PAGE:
Tacoma’s space station corridors, seemingly cold and barren, are alive with story. You can explore them to your heart’s content, piecing together a tale about the station’s crew—and much more. Or you can just stand around and do nothing, if you want.
Your character, Amy Ferrier, is a corporate contractor responding to a distress call from the station. Part of her job involves initiating a series of AI data transfers, but they take a while. If you’re playing the game the normal way, you’ll use that time to explore and examine the game’s hologram ghost story from a variety of angles. As you do so, the data transfer meters will fill more quickly.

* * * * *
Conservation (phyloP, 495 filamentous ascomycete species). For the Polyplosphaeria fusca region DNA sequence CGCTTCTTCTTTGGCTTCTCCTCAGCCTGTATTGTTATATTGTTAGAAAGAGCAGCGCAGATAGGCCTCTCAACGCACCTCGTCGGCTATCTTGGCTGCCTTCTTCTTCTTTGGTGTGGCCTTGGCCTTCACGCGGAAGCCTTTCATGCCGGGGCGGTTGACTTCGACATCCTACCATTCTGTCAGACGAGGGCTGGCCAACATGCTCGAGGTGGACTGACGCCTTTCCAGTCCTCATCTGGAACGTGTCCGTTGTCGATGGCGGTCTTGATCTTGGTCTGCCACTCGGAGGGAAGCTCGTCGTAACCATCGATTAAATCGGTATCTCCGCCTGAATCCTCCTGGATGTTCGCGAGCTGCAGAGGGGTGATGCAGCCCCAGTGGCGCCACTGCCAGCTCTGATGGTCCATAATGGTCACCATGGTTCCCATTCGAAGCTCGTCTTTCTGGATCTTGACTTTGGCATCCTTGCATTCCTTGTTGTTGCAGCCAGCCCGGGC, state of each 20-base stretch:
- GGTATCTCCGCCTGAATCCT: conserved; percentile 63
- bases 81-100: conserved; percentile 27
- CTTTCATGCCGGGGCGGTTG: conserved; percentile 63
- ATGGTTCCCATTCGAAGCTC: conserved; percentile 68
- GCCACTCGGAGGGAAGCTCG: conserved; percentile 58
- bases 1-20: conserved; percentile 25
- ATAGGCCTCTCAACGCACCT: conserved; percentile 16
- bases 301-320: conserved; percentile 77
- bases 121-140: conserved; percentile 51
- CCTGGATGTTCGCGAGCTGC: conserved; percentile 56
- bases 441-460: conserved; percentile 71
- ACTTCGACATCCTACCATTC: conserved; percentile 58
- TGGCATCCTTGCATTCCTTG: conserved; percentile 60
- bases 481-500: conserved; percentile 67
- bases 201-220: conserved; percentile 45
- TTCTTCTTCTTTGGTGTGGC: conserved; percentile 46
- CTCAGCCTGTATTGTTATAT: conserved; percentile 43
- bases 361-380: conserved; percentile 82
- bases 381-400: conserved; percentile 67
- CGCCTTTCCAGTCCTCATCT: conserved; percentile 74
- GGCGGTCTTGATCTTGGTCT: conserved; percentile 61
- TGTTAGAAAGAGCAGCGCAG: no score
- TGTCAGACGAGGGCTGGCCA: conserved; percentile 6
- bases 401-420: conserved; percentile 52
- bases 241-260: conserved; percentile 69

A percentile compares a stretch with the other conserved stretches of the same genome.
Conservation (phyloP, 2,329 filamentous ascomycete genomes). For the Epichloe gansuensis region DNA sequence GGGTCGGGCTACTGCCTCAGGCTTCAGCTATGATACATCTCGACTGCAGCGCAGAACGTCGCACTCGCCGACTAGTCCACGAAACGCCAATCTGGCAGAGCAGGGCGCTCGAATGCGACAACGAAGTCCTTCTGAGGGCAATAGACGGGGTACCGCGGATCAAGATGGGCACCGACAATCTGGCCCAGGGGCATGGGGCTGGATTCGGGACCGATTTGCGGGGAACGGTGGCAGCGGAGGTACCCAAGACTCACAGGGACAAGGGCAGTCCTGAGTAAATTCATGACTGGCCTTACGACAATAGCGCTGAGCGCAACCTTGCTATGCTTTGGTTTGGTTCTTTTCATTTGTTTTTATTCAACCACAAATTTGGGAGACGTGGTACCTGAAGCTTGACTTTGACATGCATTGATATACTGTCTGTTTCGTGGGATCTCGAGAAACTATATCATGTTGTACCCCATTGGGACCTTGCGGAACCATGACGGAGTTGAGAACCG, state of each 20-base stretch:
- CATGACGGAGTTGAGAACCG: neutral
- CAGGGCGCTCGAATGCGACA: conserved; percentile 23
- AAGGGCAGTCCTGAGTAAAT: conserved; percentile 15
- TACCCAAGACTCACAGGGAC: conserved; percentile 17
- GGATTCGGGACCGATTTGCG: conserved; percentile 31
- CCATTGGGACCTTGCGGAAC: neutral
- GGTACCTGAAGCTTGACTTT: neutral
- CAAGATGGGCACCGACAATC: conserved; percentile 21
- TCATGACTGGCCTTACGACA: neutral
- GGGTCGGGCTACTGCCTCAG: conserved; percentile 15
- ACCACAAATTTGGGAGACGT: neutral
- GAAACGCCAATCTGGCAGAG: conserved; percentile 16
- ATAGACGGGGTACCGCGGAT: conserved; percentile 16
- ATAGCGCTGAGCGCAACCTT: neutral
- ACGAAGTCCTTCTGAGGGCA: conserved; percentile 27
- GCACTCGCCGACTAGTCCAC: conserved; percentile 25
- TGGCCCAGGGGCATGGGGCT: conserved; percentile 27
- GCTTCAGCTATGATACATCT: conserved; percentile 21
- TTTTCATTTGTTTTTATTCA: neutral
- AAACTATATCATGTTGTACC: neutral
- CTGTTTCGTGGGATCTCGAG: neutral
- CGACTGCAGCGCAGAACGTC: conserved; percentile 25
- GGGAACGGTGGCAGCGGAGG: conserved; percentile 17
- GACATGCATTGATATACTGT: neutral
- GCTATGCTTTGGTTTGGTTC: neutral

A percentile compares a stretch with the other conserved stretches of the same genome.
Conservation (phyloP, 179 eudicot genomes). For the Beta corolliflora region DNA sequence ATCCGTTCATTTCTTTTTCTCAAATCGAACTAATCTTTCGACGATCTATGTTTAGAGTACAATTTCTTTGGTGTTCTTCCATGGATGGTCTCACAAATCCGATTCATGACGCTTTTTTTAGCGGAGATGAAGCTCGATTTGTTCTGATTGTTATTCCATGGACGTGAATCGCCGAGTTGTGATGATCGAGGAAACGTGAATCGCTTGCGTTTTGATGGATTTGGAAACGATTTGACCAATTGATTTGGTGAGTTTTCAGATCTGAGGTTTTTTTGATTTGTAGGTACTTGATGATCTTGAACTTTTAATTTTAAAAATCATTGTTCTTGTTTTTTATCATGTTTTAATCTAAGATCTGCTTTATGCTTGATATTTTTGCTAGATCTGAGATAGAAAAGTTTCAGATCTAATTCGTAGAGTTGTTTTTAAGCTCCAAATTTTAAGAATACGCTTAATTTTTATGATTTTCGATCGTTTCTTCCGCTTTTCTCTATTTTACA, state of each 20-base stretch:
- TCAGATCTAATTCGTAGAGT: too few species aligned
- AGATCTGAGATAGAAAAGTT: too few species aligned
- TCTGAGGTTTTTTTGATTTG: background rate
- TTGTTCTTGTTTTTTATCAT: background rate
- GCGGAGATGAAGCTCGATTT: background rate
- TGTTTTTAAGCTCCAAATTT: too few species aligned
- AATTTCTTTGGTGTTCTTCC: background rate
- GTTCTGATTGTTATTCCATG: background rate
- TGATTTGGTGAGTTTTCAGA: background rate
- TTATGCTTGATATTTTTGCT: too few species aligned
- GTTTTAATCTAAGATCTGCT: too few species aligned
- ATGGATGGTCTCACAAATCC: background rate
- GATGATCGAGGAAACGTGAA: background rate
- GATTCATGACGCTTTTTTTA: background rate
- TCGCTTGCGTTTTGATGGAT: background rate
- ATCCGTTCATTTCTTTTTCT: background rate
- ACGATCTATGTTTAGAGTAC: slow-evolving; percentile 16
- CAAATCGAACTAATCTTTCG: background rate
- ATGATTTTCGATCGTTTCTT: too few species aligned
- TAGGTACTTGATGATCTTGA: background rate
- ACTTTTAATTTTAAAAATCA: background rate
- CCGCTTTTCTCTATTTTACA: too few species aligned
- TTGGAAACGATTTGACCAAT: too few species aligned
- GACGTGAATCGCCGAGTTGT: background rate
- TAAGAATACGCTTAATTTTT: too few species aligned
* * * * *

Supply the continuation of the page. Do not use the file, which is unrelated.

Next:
Maybe, though, you’re irrationally dedicated to the fictional space job you’ve had for all of five minutes, and you want to do it by the book, damn it. That works too, as it turns out! Tacoma writer and designer Steve Gaynor says the data transfers eventually complete on their own, and you can finish the game by just keeping your eye on the metaphorical ball. Specifically, he explained on Twitter, data transfers take about three hours each if you just wait for them to finish, adding up to a total of around nine hours of pulse-pounding, high-octane nothing. “And yes,” added Gaynor, “you can complete the game this way.”
Asked if the game awards players an achievement for doing this, Gaynor said it did at one point, but the dev team ultimately thought better of the idea because “we realized it was a major dick move to make people idle their game for 9 hours for a cheevo.”